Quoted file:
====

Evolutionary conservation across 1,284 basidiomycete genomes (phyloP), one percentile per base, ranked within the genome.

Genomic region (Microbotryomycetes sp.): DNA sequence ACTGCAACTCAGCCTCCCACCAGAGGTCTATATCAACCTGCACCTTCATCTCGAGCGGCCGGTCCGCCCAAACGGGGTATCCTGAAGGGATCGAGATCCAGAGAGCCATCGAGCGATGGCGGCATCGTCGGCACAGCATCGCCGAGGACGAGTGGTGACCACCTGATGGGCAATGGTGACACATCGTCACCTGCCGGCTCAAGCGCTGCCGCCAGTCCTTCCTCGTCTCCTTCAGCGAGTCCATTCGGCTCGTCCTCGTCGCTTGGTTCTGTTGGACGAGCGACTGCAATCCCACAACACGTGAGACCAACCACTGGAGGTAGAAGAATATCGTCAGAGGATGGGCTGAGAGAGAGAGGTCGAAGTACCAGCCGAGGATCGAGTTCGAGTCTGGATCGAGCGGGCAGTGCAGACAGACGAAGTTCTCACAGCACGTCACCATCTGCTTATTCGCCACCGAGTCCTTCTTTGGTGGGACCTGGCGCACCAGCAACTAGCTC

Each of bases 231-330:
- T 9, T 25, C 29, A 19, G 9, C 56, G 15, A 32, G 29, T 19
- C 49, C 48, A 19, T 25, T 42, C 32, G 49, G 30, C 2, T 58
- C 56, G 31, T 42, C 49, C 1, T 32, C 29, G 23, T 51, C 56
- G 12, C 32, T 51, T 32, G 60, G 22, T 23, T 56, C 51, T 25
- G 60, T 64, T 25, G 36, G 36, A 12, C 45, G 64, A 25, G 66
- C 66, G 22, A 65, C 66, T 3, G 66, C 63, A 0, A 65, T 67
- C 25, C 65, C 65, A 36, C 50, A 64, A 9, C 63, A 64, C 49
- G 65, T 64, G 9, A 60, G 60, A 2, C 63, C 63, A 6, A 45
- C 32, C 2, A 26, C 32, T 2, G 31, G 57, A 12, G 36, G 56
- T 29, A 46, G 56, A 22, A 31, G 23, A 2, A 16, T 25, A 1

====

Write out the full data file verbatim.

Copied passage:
Evolutionary conservation across 1,284 basidiomycete genomes (phyloP), one percentile per base, ranked within the genome.

Genomic region (Microbotryomycetes sp.): DNA sequence ACTGCAACTCAGCCTCCCACCAGAGGTCTATATCAACCTGCACCTTCATCTCGAGCGGCCGGTCCGCCCAAACGGGGTATCCTGAAGGGATCGAGATCCAGAGAGCCATCGAGCGATGGCGGCATCGTCGGCACAGCATCGCCGAGGACGAGTGGTGACCACCTGATGGGCAATGGTGACACATCGTCACCTGCCGGCTCAAGCGCTGCCGCCAGTCCTTCCTCGTCTCCTTCAGCGAGTCCATTCGGCTCGTCCTCGTCGCTTGGTTCTGTTGGACGAGCGACTGCAATCCCACAACACGTGAGACCAACCACTGGAGGTAGAAGAATATCGTCAGAGGATGGGCTGAGAGAGAGAGGTCGAAGTACCAGCCGAGGATCGAGTTCGAGTCTGGATCGAGCGGGCAGTGCAGACAGACGAAGTTCTCACAGCACGTCACCATCTGCTTATTCGCCACCGAGTCCTTCTTTGGTGGGACCTGGCGCACCAGCAACTAGCTC

Each of bases 231-330:
- T 9, T 25, C 29, A 19, G 9, C 56, G 15, A 32, G 29, T 19
- C 49, C 48, A 19, T 25, T 42, C 32, G 49, G 30, C 2, T 58
- C 56, G 31, T 42, C 49, C 1, T 32, C 29, G 23, T 51, C 56
- G 12, C 32, T 51, T 32, G 60, G 22, T 23, T 56, C 51, T 25
- G 60, T 64, T 25, G 36, G 36, A 12, C 45, G 64, A 25, G 66
- C 66, G 22, A 65, C 66, T 3, G 66, C 63, A 0, A 65, T 67
- C 25, C 65, C 65, A 36, C 50, A 64, A 9, C 63, A 64, C 49
- G 65, T 64, G 9, A 60, G 60, A 2, C 63, C 63, A 6, A 45
- C 32, C 2, A 26, C 32, T 2, G 31, G 57, A 12, G 36, G 56
- T 29, A 46, G 56, A 22, A 31, G 23, A 2, A 16, T 25, A 1